Teaching Inquiry Learning: A Simple Roadmap for Teachers
Inquiry-based learning can be incredibly powerful and engaging in the classroom. However, if you’re new to inquiry learning, it can be overwhelming to know where to start and what path to follow. There are plenty of articles online about the phases students go through during an inquiry. However, very few address how teachers can plan and structure the teaching components of inquiry-based learning.
Teaching inquiry learning can be broken down into five basic stages. First, use curriculum expectations to frame the inquiry. From there, decide what skills students will need to be taught. Next, schedule the days and times when students will work on their inquiries. Finally, organize students’ individual work periods and plan for assessment.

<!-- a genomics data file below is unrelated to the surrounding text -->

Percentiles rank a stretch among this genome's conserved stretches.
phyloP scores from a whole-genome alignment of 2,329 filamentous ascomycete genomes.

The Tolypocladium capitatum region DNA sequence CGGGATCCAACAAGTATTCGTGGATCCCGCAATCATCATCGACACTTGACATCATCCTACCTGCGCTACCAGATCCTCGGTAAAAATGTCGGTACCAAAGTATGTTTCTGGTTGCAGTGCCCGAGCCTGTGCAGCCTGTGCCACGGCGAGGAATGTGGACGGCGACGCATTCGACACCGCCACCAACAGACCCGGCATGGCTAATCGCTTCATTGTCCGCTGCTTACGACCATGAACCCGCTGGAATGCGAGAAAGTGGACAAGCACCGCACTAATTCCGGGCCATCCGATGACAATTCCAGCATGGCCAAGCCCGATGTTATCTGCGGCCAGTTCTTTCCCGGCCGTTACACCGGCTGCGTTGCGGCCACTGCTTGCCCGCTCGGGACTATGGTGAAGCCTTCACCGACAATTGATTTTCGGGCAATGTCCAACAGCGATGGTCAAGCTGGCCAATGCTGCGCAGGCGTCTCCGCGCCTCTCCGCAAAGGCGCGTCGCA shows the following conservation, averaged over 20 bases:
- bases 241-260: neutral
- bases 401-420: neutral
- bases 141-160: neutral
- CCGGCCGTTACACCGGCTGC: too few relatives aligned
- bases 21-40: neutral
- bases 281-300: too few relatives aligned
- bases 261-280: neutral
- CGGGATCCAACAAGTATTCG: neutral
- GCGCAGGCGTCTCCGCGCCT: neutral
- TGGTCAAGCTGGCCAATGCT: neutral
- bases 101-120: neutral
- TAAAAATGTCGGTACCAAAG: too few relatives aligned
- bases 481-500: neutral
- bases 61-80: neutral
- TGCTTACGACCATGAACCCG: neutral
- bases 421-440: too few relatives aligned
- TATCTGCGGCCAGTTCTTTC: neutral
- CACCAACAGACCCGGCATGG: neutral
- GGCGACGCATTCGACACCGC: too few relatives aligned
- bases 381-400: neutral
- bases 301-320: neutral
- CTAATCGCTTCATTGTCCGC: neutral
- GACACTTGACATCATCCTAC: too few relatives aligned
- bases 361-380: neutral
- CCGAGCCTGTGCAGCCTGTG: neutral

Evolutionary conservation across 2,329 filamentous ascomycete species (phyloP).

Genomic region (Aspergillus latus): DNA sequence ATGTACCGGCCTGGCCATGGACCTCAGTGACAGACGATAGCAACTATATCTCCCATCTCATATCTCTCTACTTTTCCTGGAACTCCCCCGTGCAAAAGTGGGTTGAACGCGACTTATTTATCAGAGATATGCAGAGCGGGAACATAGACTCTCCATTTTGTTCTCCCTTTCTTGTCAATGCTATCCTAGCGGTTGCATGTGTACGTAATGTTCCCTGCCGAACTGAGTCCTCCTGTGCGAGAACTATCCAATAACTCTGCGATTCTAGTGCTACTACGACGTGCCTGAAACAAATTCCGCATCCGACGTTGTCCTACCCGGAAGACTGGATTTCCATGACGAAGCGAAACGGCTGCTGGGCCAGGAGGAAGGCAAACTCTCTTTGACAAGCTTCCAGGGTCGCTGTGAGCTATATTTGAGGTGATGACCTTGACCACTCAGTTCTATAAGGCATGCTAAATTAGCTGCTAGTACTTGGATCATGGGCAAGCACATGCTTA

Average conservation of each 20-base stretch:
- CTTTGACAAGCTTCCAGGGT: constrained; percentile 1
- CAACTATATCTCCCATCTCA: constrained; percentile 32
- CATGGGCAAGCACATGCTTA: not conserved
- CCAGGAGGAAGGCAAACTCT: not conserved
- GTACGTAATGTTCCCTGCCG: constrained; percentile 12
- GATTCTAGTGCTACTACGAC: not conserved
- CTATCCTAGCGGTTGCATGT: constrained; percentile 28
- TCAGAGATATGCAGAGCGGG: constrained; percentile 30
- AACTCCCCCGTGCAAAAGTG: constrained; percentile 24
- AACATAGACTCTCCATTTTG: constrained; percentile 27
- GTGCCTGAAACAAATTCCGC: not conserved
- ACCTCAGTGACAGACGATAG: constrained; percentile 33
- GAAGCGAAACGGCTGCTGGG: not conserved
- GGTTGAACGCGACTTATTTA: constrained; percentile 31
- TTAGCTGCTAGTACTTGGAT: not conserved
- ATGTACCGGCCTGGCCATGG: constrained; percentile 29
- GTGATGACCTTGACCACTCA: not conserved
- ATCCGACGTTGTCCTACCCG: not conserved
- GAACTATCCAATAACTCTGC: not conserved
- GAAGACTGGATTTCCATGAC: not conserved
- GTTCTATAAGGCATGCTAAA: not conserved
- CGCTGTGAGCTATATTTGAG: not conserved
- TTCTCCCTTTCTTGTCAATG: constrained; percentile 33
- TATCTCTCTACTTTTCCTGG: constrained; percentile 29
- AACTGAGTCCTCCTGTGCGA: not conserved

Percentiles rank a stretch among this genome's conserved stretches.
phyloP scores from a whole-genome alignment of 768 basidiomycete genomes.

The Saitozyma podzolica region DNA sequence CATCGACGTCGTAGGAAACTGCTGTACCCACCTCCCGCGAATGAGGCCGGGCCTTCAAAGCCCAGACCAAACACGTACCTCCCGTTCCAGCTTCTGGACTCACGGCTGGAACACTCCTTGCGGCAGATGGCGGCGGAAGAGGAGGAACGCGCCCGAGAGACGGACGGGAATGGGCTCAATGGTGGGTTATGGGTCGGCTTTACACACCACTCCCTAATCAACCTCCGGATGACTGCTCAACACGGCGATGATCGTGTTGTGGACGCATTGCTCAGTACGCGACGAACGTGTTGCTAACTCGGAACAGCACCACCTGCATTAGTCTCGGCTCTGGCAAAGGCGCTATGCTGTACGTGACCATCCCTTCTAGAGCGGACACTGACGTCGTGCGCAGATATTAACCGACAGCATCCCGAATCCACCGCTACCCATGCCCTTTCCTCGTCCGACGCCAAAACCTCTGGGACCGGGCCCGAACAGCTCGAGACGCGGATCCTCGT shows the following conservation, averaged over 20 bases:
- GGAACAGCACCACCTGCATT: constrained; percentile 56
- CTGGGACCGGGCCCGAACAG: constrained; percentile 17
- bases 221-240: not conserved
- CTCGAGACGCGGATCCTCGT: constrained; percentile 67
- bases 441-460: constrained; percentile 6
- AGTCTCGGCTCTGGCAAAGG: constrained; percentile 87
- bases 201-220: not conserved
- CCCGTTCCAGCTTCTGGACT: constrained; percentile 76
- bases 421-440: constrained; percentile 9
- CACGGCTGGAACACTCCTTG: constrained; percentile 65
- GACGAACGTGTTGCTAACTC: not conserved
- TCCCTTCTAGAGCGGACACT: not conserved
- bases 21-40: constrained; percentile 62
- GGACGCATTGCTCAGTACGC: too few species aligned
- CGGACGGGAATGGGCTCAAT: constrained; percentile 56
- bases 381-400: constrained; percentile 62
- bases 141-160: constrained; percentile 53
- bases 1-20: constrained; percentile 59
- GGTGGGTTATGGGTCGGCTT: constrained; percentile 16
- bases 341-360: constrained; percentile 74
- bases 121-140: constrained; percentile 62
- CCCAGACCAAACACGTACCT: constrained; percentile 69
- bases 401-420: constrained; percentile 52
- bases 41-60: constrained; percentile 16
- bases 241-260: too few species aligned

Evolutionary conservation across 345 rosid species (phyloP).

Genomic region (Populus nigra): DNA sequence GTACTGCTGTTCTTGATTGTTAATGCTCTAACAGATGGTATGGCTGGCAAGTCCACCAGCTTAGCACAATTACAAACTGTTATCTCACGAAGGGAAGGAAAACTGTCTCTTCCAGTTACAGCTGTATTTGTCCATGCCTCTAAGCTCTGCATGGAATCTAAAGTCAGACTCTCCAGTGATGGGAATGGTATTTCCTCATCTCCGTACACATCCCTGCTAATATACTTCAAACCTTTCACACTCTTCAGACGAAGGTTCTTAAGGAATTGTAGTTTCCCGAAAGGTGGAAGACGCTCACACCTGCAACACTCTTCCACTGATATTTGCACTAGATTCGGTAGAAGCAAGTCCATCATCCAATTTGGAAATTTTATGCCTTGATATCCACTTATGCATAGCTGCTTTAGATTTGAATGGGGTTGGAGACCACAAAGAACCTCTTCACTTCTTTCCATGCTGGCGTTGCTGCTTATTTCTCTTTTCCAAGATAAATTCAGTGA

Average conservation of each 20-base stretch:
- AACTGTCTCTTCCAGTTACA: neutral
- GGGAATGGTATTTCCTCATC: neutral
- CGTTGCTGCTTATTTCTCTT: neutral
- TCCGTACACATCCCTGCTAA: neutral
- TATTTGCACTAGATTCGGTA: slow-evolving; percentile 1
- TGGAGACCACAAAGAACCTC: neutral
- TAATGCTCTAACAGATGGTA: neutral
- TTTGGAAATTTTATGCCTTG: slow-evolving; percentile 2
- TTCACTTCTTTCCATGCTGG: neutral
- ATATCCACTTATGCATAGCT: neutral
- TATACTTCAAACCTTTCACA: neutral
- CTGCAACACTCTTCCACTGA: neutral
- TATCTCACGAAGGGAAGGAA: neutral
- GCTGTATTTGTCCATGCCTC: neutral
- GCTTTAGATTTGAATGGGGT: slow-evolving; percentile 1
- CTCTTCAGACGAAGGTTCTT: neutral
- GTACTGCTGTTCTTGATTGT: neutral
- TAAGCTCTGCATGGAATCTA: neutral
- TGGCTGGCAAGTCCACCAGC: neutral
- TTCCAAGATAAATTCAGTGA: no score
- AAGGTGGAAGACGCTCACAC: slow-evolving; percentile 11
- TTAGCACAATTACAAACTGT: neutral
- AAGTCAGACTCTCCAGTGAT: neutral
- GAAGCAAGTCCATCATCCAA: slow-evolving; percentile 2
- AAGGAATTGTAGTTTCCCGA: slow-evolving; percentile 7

The outline below will guide you in planning the overall structure of your inquiry and help you when it comes to teaching inquiry.
1. Use the curriculum expectations to frame the inquiry
Before anything else, begin by thinking about a specific topic or theme you want your inquiry to be about. For example, if you are starting a grade 7 geography inquiry, some topics might include:
- Preserving resources around the world
- Challenges and opportunities presented by the physical environment
- Political implications of global natural events
- How resources are extracted and harvested around the world
- Global responses to environmental challenges
- The social and economic consequences of resource extraction